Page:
• We are more productive. I look after the ERRC’s strategic litigation practice and there is far more going on than when I arrived. I think that is good but some might disagree; there are far fewer conversations about framing a case that meets an abstract definition of “strategic”, and more on getting a solid result in court. Other work also gets done quickly, evidenced in part by the fact that we are running through our programme budgets much, much faster.
  • Everything is more results-oriented. It is impossible to imagine the ERRC publishing a report now that was not evidence in a concrete court case or closely linked to a specific advocacy campaign, for example.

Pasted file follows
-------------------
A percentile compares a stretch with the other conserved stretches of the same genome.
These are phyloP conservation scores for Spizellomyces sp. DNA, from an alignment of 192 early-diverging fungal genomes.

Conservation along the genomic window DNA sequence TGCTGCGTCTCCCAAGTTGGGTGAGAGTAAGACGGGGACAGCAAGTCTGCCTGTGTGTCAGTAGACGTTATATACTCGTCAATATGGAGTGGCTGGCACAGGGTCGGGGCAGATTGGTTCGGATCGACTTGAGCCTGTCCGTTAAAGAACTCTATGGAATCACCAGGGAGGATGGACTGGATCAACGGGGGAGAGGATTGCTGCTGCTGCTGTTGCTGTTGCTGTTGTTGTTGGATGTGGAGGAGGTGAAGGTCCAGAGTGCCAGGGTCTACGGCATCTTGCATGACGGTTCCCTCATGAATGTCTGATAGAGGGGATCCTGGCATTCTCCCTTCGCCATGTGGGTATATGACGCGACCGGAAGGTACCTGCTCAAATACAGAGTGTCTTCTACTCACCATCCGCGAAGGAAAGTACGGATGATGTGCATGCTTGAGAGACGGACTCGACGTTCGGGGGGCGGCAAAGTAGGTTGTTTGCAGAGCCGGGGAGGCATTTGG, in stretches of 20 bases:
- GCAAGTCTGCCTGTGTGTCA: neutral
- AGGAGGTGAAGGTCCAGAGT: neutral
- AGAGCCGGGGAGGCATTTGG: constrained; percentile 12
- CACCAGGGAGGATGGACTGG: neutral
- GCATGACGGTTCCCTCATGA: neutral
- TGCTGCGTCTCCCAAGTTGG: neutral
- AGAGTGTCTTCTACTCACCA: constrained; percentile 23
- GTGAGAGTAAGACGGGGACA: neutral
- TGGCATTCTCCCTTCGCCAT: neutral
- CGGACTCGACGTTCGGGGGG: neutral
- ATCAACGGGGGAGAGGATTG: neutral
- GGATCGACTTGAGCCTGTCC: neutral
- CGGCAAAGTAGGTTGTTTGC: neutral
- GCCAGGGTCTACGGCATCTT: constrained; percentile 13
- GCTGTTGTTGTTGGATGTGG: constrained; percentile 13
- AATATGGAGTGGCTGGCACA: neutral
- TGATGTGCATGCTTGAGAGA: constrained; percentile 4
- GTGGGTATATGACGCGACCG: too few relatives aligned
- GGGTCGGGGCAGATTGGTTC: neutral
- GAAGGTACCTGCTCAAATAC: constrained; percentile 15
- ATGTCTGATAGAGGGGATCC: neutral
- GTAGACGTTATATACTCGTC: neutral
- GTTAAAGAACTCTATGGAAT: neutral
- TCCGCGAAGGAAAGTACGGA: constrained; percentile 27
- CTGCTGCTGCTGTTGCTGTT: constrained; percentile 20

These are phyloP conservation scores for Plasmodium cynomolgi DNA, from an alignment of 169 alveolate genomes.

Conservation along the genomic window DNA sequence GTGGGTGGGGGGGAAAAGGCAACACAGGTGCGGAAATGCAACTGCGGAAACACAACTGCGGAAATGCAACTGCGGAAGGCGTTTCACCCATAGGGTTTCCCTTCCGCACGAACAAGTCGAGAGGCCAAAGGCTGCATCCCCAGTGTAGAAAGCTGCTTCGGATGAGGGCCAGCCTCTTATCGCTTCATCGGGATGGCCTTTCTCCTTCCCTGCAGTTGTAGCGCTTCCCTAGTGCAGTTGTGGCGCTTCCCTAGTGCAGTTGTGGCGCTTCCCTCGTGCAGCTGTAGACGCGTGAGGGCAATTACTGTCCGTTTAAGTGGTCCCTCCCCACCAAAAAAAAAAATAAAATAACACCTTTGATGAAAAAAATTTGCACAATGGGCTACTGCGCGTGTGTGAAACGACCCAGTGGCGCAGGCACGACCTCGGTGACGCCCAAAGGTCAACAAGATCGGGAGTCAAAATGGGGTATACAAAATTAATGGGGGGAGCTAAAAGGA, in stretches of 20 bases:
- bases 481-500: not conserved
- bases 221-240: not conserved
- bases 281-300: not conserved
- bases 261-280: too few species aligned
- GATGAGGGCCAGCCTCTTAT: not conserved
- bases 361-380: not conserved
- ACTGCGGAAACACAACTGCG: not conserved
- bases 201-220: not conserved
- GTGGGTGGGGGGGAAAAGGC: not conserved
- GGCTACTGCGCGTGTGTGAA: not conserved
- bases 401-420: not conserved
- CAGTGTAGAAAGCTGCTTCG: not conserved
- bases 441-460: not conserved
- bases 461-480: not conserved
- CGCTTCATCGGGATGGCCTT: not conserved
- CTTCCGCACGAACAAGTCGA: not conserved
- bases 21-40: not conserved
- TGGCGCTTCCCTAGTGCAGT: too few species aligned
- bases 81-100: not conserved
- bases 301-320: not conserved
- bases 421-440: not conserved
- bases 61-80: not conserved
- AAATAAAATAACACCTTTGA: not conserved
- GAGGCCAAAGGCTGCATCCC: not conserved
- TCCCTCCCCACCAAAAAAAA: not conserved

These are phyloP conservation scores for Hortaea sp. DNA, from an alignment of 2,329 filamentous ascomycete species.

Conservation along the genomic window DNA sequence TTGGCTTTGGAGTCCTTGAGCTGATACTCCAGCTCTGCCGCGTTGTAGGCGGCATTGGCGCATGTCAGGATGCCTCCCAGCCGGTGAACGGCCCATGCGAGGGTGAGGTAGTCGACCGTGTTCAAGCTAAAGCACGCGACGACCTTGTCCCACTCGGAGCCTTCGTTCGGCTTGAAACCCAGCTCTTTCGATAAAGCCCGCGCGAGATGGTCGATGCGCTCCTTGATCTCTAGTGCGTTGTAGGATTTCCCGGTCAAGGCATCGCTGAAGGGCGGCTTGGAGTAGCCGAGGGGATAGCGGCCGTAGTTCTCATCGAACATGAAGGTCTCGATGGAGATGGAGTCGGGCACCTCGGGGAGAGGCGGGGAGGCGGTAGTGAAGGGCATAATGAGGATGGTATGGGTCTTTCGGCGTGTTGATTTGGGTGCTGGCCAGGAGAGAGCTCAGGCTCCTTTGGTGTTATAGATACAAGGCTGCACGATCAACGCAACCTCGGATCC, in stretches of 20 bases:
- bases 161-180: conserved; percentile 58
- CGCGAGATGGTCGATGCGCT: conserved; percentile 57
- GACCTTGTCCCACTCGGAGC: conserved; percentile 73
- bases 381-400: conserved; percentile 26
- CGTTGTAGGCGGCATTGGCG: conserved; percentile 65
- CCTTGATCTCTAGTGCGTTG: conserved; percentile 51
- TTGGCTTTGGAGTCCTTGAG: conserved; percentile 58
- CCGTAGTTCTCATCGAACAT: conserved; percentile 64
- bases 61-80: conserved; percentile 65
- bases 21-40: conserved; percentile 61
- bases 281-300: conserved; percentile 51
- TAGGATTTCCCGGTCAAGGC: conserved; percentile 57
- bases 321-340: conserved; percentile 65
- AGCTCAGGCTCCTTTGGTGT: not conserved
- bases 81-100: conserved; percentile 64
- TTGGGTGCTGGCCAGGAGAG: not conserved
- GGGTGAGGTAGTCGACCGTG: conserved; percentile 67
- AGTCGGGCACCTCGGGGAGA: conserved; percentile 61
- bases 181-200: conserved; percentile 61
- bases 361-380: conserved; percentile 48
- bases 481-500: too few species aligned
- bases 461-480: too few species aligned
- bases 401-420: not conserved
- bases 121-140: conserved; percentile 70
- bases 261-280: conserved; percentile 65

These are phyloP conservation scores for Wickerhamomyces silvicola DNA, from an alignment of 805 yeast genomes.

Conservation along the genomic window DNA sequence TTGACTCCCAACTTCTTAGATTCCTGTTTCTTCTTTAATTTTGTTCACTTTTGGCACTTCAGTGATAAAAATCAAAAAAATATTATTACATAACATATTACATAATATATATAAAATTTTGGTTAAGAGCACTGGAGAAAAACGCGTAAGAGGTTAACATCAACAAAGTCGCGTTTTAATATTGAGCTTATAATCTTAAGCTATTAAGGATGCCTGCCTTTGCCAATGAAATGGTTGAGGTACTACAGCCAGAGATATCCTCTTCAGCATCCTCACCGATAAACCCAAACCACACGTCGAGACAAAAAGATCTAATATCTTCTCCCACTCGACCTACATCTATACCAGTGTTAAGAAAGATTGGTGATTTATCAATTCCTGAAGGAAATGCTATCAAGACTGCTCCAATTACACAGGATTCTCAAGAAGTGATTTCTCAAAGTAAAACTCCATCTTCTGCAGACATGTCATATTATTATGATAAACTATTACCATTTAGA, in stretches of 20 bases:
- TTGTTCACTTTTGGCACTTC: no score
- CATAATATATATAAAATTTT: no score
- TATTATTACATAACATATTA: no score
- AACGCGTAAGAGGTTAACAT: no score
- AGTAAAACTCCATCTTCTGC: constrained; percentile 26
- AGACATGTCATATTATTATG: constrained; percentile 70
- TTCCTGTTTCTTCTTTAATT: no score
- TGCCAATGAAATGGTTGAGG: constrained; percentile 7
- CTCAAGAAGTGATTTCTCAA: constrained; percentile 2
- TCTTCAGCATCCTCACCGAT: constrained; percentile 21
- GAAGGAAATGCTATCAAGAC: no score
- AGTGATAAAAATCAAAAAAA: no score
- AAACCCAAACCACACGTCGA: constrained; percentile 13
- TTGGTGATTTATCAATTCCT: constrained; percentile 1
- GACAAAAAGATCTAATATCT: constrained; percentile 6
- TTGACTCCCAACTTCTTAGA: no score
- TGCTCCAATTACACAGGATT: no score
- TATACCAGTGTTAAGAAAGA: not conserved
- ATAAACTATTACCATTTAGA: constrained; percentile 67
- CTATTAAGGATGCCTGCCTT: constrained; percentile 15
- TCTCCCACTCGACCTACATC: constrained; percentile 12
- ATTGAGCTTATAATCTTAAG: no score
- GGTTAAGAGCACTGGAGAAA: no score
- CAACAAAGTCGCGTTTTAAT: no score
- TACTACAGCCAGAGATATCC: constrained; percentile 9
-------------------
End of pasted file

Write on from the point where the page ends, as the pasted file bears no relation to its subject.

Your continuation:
• We have fewer and shorter meetings. A week after I arrived in August 2013, one (non-Roma) colleague told me that the place should be called the European Roma Meeting Centre. He wasn’t kidding. It was exhausting. My solution to the dizzying array of meetings was to insist we take minutes and do follow up, which also did not work. Fortunately for everyone, we’ve moved organically to a much different and better situation.
  • The office is a nicer place to work. That’s true for me, at least, for the reasons above, and in a thousand other ways.

This blog is, itself, vulnerable to criticism that it is an exercise of white privilege. But racial equality starts at home, and the ERRC has seen a big shift in the past year and a half. We should talk about what that means to all of us.